One in Eight
by Amanda Boornazian and Abby Kappelman
Here’s the truth: one in eight US women will develop breast cancer in their lifetime. Statistically speaking, you absolutely know someone who will fight breast cancer. Personally speaking, you will be hurt, confused, devastated, and affected by this disease in some capacity in your life. So it’s time to learn about what you can do to educate and protect yourself, your family, and your friends, and how to make this fight more inclusive and empowering. Let’s get real about breast cancer and Breast Cancer Awareness Month.
“Forty percent of diagnosed breast cancers are detected by women who feel a lump.”
- Johns Hopkins Medical Center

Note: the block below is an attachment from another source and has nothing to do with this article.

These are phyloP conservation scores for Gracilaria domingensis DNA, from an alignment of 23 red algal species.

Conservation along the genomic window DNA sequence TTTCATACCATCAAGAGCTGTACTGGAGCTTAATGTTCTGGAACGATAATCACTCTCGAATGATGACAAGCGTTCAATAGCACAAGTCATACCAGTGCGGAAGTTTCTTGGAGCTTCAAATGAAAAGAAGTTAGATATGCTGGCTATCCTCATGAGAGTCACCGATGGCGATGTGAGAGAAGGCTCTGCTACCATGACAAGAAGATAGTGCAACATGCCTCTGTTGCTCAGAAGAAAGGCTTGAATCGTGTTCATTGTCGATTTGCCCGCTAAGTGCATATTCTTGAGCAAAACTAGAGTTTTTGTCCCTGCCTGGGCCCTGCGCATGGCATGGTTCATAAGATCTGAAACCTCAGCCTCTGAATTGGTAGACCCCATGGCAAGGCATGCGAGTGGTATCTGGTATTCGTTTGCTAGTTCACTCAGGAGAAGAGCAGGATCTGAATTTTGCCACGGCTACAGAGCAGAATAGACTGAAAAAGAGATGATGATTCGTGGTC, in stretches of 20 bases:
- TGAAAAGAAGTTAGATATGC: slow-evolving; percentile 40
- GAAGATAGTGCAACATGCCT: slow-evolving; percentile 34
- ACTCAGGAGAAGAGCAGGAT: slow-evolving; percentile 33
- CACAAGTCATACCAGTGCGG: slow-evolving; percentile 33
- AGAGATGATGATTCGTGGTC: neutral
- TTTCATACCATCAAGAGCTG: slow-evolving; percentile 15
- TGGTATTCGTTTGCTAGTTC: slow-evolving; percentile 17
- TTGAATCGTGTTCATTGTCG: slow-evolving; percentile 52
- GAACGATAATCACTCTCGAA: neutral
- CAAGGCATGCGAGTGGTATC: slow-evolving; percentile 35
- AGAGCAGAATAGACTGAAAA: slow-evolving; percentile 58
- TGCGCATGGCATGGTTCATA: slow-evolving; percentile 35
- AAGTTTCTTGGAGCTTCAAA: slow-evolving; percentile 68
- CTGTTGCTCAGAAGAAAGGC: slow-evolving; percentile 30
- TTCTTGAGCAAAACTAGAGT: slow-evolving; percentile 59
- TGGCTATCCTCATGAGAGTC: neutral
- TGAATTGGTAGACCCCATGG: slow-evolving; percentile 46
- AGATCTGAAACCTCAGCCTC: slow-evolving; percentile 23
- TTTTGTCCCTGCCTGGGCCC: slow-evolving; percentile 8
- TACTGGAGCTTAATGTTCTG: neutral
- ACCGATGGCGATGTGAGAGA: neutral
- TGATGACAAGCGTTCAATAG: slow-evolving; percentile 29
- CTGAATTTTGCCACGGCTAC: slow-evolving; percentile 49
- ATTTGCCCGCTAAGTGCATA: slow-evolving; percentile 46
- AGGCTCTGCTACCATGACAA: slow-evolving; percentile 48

You know your body better than anyone else, and while breast cancer might not be entirely preventable, your ability to reduce your risk by noticing changes early-on is your best attempt to avoid serious disease. The best way to remain aware of your breast health is to conduct self-exams, beginning ideally in your early 20s - so all you college women out there start now. Self-exams should be completed once a month, preferably the week after your period when your breasts are less tender and all that dense tissue that plagues that week is gone. Don’t know how to self-exam? First, start by looking in a mirror. Notice any color changes or moles or dimpling? Take note. Now, while either in the shower or lying down, do a physical exam. Whichever breast you examine first, left or right, take that same arm and put it behind your head. To examine, there are two recommended methods. With your opposite hand, either move in concentric circles, basically swirling in from the outside all the way to the center of your breast; or, zig-zag back and forth across your breast. Regardless, make sure you cover all of the area from just below your collarbone to about an inch underneath your breast -- including under your arms!